Sex and Lucia: Unrated Review

Warning: This review contains massive spoilers that will probably completely ruin the film for those who have not yet seen it.

It's a shame that Sex and Lucía (Lucía y el Sexo) has been sold in the English-speaking world as little more than soft-core pornography. The quotes by critics on the DVD case say it all: "One of the sexiest movies of the year!" proclaims the Chicago Tribune. "One of the most erotic movies ever made!" exalts CBS Radio. So many reviewers and filmgoers alike have focused on the sex and nothing else, but despite the fact that it is hard to deny that it is an integral part of the film (the title is Sex and Lucía, after all*), much more is going on than just intercourse. Any review of this film is going to spoil the experience of watching it to some extent, and as such, I strongly advise not to read any more if you haven't seen it yet. It works best in the way in which I experienced it: with virtually no prior knowledge of the plot or its inner workings. For those who have already seen the film and want to read more about it, however, this review will hopefully be reasonably interesting.

The film is essentially about a series of different women who all become linked due to their connections to a man named Lorenzo (Tristán Ulloa). A writer by trade, his only friend seems to be his editor, Pepe (Javier Cámara). While working on his second novel, he comes into contact with Lucía (Paz Vega), an adoring fan who has fallen in love with him on the basis of reading his first novel. The two strike up a wild and passionate relationship, and over the course of six years Lorenzo's life spirals out of control as he finds himself increasingly becoming lost in the world of his novel, much to Lucía's chagrin.

Sex and Lucía is not really primarily about sex or Lucía, in fact - something that becomes clear fairly quickly. The main focus is on Lorenzo, and the effect that a past sexual encounter has on his and others' lives. Encroaching on both Lorenzo's real life and the worlds that exist within his novel are two other women - Elena (Najwa Nimri), a free spirit with whom he enjoyed a night of wild, anonymous sex resulting in a child, Luna (Silvia Llanos), and Belén (Elena Anaya), the child's carer. The culmination of these events leads to Lorenzo seemingly committing suicide, at which point the film itself begins and we see Lucía overcome by grief. Dropping everything, she makes a getaway to an isolated island that Lorenzo used to talk about, in an attempt to escape from her grief. From this point on, the story is told in flashback form, with a disparate network of plot strands coming together to tell a complete story.

The degree to which the film is interpreted as literal or fantastical depends greatly on what the viewer wants from it. It differs somewhat from, for example, Mulholland Dr. and Swimming Pool, both of which bear very strong similarities in their narrative approach, in that it does, for the most part, attempt to provide a logical explanation for the events witnessed. While the non-linear form of the narrative, and a number of clues that I will outline below, do suggest that what we are seeing is at least partially fabricated by one of the characters, most of the loose ends are tied up by the film's conclusion, and a rational solution is there for those who want one. Certainly there is nothing wrong with attempting to rationalise the events that have been depicted, but I suspect that this does a disservice to the intricate web of characters woven by writer/director Julio Medem. Deciding what it real and what is not is the biggest problem, but the most obvious explanation, and in my opinion the most likely, is that Lorenzo is real and that at least some of the women he encounters are a product of his imagination. Lucía, Elena and Belén all have similar traits: they are all described as excellent cooks, have voracious appetites for sex, and are totally besotted by Lorenzo, to the extent that Lucía has fallen in love with him and stalked him based purely on reading his novel, while Elena, after a single sexual encounter with him, describes it as "the best fuck of [her] life", and proceeds to shape her entire existence around this event. It is fairly easy to see these women as traditional male fantasy figures created by Lorenzo, and the fact that he seems to be some sort of sex god further implies that at least some of the events are gratuitous self-wankery on his part.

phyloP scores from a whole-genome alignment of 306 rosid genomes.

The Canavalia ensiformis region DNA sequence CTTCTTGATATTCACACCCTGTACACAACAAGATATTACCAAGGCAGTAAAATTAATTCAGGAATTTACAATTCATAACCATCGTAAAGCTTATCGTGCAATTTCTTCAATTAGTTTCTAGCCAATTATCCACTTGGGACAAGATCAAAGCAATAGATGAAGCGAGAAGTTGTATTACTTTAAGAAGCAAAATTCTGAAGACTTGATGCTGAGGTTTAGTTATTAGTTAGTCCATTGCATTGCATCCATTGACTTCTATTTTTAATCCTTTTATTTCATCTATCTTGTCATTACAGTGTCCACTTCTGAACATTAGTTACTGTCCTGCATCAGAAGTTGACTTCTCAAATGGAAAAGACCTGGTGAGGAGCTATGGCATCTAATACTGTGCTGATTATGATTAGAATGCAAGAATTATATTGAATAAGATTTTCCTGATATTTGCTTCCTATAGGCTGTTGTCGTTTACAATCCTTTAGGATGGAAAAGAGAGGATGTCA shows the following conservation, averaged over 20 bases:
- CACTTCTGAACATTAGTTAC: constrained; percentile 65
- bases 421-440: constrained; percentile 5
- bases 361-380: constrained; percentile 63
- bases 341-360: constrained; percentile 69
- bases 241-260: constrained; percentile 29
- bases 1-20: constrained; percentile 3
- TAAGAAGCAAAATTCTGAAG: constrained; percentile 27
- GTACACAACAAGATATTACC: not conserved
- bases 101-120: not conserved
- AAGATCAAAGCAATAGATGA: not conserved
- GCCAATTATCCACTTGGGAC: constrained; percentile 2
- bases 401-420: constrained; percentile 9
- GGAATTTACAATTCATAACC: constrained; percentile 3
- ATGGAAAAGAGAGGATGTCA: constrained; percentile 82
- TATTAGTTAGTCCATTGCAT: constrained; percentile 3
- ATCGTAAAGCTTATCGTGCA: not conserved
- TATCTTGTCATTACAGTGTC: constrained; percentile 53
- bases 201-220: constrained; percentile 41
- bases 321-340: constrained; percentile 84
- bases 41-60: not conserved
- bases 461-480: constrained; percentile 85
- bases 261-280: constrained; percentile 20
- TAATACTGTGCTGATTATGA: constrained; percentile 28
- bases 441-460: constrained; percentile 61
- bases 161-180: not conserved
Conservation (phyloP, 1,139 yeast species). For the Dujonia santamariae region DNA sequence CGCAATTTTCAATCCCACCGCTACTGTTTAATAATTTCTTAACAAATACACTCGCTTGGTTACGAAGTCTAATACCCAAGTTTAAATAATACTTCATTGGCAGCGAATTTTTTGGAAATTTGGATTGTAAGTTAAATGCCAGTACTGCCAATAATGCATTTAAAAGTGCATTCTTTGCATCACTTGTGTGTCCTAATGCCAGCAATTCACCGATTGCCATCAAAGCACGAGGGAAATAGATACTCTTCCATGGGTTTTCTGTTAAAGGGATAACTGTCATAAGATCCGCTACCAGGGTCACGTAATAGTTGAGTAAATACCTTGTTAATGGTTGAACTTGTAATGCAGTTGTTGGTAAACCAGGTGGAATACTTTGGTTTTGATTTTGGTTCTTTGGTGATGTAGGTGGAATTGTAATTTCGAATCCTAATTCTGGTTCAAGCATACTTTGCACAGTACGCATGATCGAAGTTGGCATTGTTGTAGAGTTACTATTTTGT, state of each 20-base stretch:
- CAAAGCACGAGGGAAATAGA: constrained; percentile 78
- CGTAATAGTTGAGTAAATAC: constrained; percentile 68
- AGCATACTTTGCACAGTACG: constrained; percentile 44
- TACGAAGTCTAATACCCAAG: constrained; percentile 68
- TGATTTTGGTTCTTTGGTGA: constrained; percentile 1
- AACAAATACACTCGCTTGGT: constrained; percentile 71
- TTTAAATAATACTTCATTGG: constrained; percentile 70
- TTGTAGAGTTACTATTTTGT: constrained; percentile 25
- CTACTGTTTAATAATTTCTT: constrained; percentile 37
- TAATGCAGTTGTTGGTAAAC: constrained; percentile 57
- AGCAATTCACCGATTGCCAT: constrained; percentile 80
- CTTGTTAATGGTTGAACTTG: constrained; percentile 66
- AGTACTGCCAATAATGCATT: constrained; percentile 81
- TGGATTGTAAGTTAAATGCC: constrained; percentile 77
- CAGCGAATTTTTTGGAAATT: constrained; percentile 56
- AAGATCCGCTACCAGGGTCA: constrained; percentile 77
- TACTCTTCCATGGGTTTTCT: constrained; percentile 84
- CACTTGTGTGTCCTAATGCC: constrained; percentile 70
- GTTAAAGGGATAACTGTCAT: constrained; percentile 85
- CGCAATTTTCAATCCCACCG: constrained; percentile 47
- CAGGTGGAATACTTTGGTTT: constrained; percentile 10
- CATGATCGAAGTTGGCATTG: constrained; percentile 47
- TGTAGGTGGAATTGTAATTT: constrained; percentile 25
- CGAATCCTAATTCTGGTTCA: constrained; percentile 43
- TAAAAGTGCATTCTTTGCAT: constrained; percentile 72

Medem is clearly fascinated with the writing process itself, spending a significant amount of time on Lorenzo's profession and the way it affects him personally. Writing and childbirth are given a strong connection (yet another way in which sex is tied to the writing process), with Lucía describing Lorenzo, as he waits for her to finish reading his latest effort, as an expectant father. To this he responds that she is the mother - implying that it is through her that his writings are given life. The effect that one's personal circumstances have on what one is driven to write is also examined, in that Lorenzo's first novel is described as having a very sad ending, whereas what he initially writes after getting together with Lucía is much more upbeat. One can of course, make the assumption that Lorenzo's relationship with Lucía is real while the other women are fantasy figures, in which case the film becomes a very interesting study of the destruction of a relationship as a result of one of the participants becoming more attached to the imaginary world that he has created in his novel than real life. Even so, however, I am still not completely convinced that Lucía is real, especially when you consider one particular shot in the film, in which her reflection in Lorenzo's computer monitor makes it look very much as if she is in fact inside the computer, looking out. The shot in question is very deliberately framed and is a wonderfully evocative piece of imagery, which makes me reticent to believe that there is no deeper meaning behind it.